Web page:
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Gastric neuroendocrine neoplasias: manifestations and comparative outcomes.

08:00 EDT 1st July 2019 | BioPortfolio

Summary of "Gastric neuroendocrine neoplasias: manifestations and comparative outcomes."

Although gastric neuroendocrine neoplasias (gNEN) are an orphan disease, their incidence is rising. The heterogeneous clinical course powers the ongoing discussion of the most appropriate classification system and management. Prognostic relevance of proposed classifications was retrospectively analyzed in 142 patients from a single tertiary referral centre. Baseline, management and survival data were acquired for statistical analyses. The distribution according to the clinicopathological typification were: gNEN-1 (n=86/60.6%), gNEN-2 (n=7/4.9%) gNEN-3 (n= 24/16.9%) and gNEN-4 (n=25/17.6%); while hypergastrinemia-associated gNEN-1 and -2 were all low grade tumours (NET-G1/2), formerly termed sporadic gNEN-3 could be subdivided into gNEN-3 with grade 1 or 2 and gNEN-4 with grade 3 (NEC-G3). During follow-up 36 patients died (25%). The mean overall survival (OS) of all gNEN was 14.2 years. The OS differed statistically significant across all subgroups with either classification system. According to UICC 2017 TNM classification OS differed for early and advanced stages, while WHO-grading indicated poorer prognosis for NEC-G3. Cox regression analysis confirmed the independent prognostic validity of either classification system for survival. Particularly careful analysis of the clinical course of gNEN-1 (ECLomas, gastric carcinoids) confirmed their mostly benign, but recurrent and extremely slowly progressive behaviour with low risk of metastasis (7%) and an efficient long-term control by repetitive endoscopic procedures. Our study provides evidence for the validity of current classifications focusing on typing, grading and staging. These are crucial tools for risk stratification, especially to differentiate gNEN-1 as well as sporadic gNET and gNEC (gNEN-3 vs. -4).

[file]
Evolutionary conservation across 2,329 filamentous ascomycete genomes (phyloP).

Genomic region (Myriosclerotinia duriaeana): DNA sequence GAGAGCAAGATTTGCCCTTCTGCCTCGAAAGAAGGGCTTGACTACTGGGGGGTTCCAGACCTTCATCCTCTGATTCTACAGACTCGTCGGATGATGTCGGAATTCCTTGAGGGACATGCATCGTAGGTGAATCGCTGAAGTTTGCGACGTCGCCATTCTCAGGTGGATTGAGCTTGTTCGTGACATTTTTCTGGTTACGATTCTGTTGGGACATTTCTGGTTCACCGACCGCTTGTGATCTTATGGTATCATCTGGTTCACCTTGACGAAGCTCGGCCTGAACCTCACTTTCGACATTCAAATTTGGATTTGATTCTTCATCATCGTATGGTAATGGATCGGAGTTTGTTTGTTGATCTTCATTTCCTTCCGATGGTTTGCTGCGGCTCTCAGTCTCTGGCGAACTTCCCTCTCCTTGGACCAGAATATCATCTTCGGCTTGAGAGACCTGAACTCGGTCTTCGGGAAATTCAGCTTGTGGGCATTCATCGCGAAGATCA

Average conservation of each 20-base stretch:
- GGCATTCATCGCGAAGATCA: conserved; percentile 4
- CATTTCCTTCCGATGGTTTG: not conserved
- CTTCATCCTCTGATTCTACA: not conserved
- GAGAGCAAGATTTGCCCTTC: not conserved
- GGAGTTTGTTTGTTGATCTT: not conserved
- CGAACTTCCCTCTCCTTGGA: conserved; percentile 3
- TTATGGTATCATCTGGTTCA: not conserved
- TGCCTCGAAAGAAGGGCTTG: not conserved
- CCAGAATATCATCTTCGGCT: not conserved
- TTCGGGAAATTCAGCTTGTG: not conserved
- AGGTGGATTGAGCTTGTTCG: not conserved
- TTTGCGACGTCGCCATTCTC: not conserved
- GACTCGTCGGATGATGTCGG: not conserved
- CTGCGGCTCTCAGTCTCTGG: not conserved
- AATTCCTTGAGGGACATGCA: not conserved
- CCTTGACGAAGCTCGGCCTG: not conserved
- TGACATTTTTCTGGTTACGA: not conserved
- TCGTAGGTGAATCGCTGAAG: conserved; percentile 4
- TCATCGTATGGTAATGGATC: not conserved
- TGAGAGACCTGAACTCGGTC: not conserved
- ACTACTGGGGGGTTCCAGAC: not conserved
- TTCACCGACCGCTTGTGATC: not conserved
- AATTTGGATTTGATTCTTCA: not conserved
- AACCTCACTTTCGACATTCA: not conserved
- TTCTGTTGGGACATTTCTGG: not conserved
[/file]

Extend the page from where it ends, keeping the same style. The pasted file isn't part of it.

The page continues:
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Name: Endocrine-related cancer
ISSN: 1479-6821
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Medical and Biotech [MESH] Definitions

Neuroendocrine cells in the glands of the GASTRIC MUCOSA. They produce HISTAMINE and peptides such as CHROMOGRANINS. ECL cells respond to GASTRIN by releasing histamine which acts as a paracrine stimulator of the release of HYDROCHLORIC ACID from the GASTRIC PARIETAL CELLS.

Tumors whose cells possess secretory granules and originate from the neuroectoderm, i.e., the cells of the ectoblast or epiblast that program the neuroendocrine system. Common properties across most neuroendocrine tumors include ectopic hormone production (often via APUD CELLS), the presence of tumor-associated antigens, and isozyme composition.

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A 38-kDa integral membrane glycoprotein of the presynaptic vesicles in neuron and neuroendocrine cells. It is expressed by a variety of normal and neoplastic neuroendocrine cells and is therefore used as an immunocytochemical marker for neuroendocrine differentiation in various tumors. In ALZHEIMER DISEASE and other dementing disorders, there is an important synapse loss due in part to a decrease of synaptophysin in the presynaptic vesicles.

An acidic protein found in the NEUROENDOCRINE SYSTEM that functions as a molecular chaperone for PROPROTEIN CONVERTASE 2.

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